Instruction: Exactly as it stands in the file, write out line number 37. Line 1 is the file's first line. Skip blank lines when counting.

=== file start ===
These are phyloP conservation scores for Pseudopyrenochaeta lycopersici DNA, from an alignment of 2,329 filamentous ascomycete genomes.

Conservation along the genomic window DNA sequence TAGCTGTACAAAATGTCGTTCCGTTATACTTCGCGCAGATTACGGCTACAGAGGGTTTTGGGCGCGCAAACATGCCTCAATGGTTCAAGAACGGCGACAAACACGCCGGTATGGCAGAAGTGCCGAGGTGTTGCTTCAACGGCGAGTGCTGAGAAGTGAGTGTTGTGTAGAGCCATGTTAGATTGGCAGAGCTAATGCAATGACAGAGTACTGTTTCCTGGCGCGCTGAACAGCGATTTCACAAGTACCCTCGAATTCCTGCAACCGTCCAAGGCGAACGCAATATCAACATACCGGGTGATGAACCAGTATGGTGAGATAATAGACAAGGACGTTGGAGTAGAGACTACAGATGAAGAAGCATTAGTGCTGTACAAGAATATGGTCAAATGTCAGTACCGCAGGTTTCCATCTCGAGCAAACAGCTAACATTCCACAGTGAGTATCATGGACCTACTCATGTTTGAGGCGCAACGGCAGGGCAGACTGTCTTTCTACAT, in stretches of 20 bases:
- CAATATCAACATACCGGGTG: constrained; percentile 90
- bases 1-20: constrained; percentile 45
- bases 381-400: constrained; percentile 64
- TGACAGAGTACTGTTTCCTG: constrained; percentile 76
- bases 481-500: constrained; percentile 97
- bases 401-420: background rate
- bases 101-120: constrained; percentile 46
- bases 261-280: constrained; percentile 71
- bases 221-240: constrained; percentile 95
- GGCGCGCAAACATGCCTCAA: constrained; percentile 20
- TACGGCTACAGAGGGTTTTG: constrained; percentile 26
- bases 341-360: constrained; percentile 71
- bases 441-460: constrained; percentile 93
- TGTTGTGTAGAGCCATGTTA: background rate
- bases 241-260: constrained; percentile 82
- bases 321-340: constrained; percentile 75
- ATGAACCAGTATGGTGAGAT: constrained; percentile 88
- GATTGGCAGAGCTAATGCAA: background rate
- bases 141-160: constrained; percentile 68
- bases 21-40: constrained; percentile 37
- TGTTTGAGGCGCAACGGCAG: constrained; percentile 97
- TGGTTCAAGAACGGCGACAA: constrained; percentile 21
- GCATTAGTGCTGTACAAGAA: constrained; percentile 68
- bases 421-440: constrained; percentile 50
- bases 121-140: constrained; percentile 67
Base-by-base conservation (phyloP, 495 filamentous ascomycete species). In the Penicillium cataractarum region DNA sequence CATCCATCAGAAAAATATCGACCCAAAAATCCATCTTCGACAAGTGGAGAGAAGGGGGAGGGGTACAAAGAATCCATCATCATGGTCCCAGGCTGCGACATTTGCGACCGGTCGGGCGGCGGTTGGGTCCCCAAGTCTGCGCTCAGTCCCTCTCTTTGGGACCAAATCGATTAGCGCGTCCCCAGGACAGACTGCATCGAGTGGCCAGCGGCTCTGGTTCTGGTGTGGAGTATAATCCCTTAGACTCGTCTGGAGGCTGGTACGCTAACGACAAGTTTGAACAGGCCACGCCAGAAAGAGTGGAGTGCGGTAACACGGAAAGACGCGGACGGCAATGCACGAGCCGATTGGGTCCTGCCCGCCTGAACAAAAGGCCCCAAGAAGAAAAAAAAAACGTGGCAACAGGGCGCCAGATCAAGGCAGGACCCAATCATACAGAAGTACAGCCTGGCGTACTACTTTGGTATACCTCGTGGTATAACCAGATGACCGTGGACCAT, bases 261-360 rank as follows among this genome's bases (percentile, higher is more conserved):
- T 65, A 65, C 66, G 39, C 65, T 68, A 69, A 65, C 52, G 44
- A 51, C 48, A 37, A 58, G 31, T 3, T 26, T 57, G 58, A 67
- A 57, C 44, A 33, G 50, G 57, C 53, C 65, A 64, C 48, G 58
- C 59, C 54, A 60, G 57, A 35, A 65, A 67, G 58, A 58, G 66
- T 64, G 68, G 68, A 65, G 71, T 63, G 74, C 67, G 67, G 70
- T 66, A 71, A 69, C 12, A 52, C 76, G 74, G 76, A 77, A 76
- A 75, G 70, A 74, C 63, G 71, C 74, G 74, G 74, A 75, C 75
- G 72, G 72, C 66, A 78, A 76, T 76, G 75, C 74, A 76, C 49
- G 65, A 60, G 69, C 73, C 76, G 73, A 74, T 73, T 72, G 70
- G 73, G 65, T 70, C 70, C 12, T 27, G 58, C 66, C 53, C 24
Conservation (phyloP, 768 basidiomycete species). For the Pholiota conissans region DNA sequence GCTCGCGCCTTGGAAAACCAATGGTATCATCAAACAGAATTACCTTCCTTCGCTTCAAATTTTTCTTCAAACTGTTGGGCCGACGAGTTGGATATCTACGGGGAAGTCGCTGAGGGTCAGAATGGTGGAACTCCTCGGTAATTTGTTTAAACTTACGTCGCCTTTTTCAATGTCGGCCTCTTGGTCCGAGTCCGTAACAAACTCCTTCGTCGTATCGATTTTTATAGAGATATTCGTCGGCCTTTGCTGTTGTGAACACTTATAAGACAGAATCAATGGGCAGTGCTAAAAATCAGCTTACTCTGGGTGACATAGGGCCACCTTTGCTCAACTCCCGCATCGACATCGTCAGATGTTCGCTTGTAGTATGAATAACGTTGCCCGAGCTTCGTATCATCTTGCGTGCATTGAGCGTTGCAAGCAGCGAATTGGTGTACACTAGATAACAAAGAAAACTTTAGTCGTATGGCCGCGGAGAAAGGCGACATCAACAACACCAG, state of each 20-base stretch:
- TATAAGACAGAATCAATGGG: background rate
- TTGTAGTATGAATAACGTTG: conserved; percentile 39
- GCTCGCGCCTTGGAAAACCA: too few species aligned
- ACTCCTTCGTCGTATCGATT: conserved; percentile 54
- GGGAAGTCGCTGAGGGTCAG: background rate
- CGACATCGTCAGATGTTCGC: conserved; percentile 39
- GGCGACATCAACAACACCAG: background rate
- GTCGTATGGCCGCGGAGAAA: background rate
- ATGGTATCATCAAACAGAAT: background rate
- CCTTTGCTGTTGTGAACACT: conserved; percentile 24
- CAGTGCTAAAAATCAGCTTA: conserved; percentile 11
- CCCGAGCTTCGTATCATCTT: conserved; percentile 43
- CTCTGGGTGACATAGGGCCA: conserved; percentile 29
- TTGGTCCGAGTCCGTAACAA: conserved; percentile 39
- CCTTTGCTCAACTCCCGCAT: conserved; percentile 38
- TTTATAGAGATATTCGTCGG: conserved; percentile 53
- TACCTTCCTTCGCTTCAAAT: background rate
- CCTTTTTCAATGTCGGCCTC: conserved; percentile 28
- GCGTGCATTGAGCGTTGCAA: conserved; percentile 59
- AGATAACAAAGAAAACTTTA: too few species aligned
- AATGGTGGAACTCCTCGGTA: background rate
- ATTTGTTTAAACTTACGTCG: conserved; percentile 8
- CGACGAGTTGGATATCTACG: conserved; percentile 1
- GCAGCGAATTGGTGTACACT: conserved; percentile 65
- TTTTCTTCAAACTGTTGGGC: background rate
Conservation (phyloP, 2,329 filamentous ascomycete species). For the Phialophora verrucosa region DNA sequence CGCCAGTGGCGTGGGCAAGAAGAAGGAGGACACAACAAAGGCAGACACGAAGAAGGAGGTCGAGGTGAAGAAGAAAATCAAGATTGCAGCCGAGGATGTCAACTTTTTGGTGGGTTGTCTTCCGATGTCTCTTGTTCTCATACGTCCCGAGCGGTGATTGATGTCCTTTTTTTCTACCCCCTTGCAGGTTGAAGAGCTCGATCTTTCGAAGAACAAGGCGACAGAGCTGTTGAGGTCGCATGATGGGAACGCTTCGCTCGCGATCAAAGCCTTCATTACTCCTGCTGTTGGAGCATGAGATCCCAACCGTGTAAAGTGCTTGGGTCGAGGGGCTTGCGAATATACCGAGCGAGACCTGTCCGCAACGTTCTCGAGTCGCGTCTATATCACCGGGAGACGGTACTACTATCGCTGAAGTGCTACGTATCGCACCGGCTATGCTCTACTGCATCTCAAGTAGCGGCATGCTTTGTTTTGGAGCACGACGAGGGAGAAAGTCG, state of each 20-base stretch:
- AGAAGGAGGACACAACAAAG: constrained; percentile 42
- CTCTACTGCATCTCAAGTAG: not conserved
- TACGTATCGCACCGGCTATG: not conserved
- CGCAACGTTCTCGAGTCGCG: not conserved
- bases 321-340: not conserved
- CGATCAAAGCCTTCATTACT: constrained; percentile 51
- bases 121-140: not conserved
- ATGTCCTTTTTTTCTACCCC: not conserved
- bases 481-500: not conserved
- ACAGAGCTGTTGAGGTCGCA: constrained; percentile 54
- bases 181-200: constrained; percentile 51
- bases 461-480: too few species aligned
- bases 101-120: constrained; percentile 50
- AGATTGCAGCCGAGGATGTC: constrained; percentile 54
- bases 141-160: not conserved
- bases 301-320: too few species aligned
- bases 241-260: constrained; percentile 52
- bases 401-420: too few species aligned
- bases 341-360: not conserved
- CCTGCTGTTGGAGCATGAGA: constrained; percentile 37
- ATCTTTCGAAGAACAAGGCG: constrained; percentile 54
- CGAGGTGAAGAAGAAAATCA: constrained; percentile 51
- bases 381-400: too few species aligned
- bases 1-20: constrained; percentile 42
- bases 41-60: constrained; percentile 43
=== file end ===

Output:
- G 65, A 60, G 69, C 73, C 76, G 73, A 74, T 73, T 72, G 70